Canadians are enormously varied, from the indigenous Inuit in the Arctic to First Nations communities, 1960s and 70s British expats, fiercely proud Francophone peoples and a burgeoning Asian population. Their genuine friendliness and warmth is immediately apparent to visitors. Canadian cities are progressive, vibrant and regularly feature on ‘best places to live’ lists - Vancouver, Ottawa and Montreal have all at some point featured on Mercer’s Quality of Life Survey, usually scoring in the top 30. Toronto, a veritable patchwork of diverse neighbourhoods, sits in an enviable location on the shore of Lake Ontario whilst Canada’s capital city, Ottawa, contains a clutch of great museums and the pretty Rideau Canal for ice skating in winter. Montreal’s skyscrapers belie its French heritage, but look closer and you’ll stumble upon historic, cobbled streets and centuries-old customs. A stone’s throw from the Canadian Rockies, booming Calgary oozes oil wealth and flaunts its cowboy traditions; chilled-out Vancouver, meanwhile, seems to have it all: mountains, beaches, an incredible downtown park and terrific food. Whilst you’re out and about enjoying the cities, don’t forget about the experiences Canada delivers. You can ski steep chutes in British Columbia, kayak secluded bays in Nova Scotia or learn to lasso at an Albertan ranch. You can capture grizzlies on camera in the Yukon, watch open-mouthed as mammoth icebergs drift past the Newfoundland coast or listen in awe to the deafening roar of Niagara Falls. You can tour vineyards, dig for clams or slice through a succulent steak.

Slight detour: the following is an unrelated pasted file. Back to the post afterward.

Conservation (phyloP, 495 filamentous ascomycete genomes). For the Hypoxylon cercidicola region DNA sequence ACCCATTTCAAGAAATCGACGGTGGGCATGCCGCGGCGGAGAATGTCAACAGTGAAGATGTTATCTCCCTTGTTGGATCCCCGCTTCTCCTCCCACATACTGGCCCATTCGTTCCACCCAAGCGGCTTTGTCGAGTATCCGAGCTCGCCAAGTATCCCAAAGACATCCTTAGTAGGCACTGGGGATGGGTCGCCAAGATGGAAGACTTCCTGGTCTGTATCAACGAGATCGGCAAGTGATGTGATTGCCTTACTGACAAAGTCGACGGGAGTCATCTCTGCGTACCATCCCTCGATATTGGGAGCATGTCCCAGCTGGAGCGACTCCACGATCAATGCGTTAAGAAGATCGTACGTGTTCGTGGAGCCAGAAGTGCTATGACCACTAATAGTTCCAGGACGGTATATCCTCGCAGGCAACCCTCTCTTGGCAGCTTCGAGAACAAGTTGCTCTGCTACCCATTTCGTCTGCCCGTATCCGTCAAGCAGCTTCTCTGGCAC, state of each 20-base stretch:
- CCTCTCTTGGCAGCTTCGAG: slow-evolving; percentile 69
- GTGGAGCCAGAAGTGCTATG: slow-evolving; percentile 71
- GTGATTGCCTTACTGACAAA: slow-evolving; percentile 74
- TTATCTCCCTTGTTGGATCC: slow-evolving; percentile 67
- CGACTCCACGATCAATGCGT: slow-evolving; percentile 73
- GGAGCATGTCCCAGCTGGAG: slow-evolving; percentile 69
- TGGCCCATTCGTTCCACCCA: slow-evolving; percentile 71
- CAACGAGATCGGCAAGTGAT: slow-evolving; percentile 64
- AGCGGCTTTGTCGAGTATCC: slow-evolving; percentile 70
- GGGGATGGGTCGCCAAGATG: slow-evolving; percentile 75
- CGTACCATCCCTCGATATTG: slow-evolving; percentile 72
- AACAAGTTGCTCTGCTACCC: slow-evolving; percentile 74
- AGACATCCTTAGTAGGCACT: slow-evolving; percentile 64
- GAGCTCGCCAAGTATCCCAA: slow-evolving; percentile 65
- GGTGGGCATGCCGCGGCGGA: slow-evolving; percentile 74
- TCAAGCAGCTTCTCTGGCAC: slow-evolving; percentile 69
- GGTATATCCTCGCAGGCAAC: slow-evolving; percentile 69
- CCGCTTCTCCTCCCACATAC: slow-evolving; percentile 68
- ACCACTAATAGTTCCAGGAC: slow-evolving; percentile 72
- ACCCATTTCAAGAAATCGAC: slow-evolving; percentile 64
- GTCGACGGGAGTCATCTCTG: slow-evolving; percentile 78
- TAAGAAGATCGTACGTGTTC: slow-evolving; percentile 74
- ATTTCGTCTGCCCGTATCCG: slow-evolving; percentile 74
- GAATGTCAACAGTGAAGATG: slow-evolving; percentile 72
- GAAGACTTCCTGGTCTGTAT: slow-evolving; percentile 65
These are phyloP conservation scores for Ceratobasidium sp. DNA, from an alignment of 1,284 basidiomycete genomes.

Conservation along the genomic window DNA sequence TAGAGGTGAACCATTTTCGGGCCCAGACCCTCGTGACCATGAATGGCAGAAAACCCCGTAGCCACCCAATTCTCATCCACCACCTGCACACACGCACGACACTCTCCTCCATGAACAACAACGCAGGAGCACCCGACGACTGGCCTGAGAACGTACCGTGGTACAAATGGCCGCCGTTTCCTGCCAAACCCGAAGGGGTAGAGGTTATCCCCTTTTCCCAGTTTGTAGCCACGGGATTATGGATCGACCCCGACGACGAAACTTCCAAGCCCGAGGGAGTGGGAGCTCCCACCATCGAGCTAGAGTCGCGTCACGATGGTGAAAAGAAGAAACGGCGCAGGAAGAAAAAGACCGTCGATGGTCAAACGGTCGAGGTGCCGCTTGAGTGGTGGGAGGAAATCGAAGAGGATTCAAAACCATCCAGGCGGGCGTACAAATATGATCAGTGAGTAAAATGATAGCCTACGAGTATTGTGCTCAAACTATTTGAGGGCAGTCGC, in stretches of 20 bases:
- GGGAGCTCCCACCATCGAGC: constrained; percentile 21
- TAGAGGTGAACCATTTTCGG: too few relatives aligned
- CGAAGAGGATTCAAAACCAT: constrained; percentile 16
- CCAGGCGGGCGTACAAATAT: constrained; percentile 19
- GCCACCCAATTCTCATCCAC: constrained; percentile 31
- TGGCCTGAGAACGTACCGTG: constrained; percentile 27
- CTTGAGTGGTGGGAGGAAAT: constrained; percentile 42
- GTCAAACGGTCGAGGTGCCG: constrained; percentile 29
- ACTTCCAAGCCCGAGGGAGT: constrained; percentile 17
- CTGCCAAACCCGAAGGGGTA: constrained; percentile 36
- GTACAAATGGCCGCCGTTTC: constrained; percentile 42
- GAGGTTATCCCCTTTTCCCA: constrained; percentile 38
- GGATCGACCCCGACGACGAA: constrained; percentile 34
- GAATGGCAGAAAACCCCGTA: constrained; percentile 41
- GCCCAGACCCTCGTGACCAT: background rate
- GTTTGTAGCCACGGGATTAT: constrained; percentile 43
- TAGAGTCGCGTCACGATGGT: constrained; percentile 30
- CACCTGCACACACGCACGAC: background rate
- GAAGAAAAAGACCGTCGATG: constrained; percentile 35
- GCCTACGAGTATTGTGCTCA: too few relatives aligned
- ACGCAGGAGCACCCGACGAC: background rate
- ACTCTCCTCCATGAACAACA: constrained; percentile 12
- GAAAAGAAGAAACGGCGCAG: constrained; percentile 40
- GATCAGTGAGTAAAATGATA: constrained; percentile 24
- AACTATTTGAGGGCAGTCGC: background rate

Canada is a nation of immigrants and thus truly cosmopolitan – around 20% of the population are foreign-born (rising to 45% in Toronto). While other countries have eschewed immigration, Canada has recognised its importance to economic and social development, and continues to welcome vast numbers of young, skilled and highly educated workers from overseas each year. Indeed, in 2010, over 280,000 new permanent residents came to Canada, the largest number in more than 50 years. And contrary to the waves of migration from Europe in the first half of the 20th century, the majority of recent immigrants come from Asia. Thanks to its cautious fiscal policies, Canada’s economy has remained reasonably buoyant during the global financial crisis, and it remains one of the world’s wealthiest nations and a highly desirable place to work and do business. With its staggeringly beautiful scenery, multitude of outdoor activities, forward-looking cities and huge swathes of uninhabited wilderness, Canada offers countless opportunities to travellers.